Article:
Page 4571 - Week 12 - Thursday, 26 October 2017

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(6) Are there building products used in Canberra that may be fraudulently badged/sold as something else, which might actually be this type of aluminium cladding.

(7) What is being done to ascertain if residential and ACT Government buildings have fraudulently badged cladding.

(8) Have retrospective Development Applications been granted in relation to changes to the use of aluminium cladding in construction materials.

Mr Gentleman: The answer to the member’s question is as follows:

(1) The compliance of a material depends on a range of factors, including the properties of the material, where and how it will be used and the type of building it will be used in. This will indicate whether the material poses or contributes to an undue safety risk for occupants. The review of cladding seeks to identify where cladding has been used in a way that is not compliant with the building code.

(2) Replacement of panels and the responsibility for their replacement will be determined on a case-by-case basis in consideration of the level of risk, including whether the building complies with fire safety standards. Other risk mitigation measures to reduce high safety risks will also be considered. The review is to identify buildings that may pose a higher risk than anticipated by the building code and determine how best to manage those risks.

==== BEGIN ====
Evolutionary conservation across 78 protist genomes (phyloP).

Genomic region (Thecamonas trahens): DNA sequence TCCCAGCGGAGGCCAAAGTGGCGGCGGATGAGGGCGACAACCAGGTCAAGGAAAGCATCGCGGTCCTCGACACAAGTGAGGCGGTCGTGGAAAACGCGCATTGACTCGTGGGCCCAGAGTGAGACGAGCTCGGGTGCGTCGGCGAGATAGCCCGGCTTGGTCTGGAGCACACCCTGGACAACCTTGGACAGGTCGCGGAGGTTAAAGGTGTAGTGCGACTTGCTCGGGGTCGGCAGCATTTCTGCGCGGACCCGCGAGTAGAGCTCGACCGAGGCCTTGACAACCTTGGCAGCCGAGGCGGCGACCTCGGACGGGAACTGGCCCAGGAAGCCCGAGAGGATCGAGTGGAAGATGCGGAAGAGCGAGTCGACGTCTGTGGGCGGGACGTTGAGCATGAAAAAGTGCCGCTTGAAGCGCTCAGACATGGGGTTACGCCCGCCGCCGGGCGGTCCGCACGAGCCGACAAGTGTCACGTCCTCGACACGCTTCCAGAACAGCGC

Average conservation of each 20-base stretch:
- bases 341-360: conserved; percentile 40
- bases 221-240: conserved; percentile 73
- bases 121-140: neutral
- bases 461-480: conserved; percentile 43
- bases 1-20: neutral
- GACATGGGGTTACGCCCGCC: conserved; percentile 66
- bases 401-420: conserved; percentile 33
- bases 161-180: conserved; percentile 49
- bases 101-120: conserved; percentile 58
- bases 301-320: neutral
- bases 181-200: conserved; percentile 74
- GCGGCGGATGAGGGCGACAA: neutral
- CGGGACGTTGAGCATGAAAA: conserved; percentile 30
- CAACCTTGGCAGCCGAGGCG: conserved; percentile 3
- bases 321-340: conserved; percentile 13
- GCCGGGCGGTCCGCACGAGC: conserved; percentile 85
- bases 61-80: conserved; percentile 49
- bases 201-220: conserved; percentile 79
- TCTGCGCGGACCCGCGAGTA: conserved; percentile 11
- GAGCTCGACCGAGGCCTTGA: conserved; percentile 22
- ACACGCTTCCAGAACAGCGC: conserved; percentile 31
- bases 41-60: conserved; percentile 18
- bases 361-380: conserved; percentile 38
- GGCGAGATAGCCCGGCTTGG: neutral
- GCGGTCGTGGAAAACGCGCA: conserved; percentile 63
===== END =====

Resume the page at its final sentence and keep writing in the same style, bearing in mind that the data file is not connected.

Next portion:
(3) The building code is performance based. There is no one prescribed way to comply with the code. The building code also does not single out particular products, but rather requires that certain building elements perform in a way to minimise the risks of occupants being injured or killed in a building fire and allow them to safely evacuate the building.

In certain buildings where occupants are at a higher risk of not being able to safely evacuate, the Code also requires that tenable conditions are maintained and the building's materials and assemblies must resist the spread of fire and limit the generation of smoke and heat and any toxic gasses likely to be produced for an appropriate time to allow safe evacuation.

The larger and more complex a building, or the more difficult a building would be to evacuate – for example, due to its height, the greater the fire protection and suppression required to meet the performance standard.

The Australian Building Codes Board advisory note explains the requirements relating to cladding in detail. It can be found on the ABCB website at

(4) (a) & (b) The use of ACPs is not restricted to buildings of a certain height. All buildings must meet minimum fire safety standards regardless of the material used on the building.

(c) If a building does not meet the building code, a Development Approval (DA) does not authorise or regularise the non-compliance. There would be no reason for, or benefit in, granting a DA relating to the use of particular cladding materials not in

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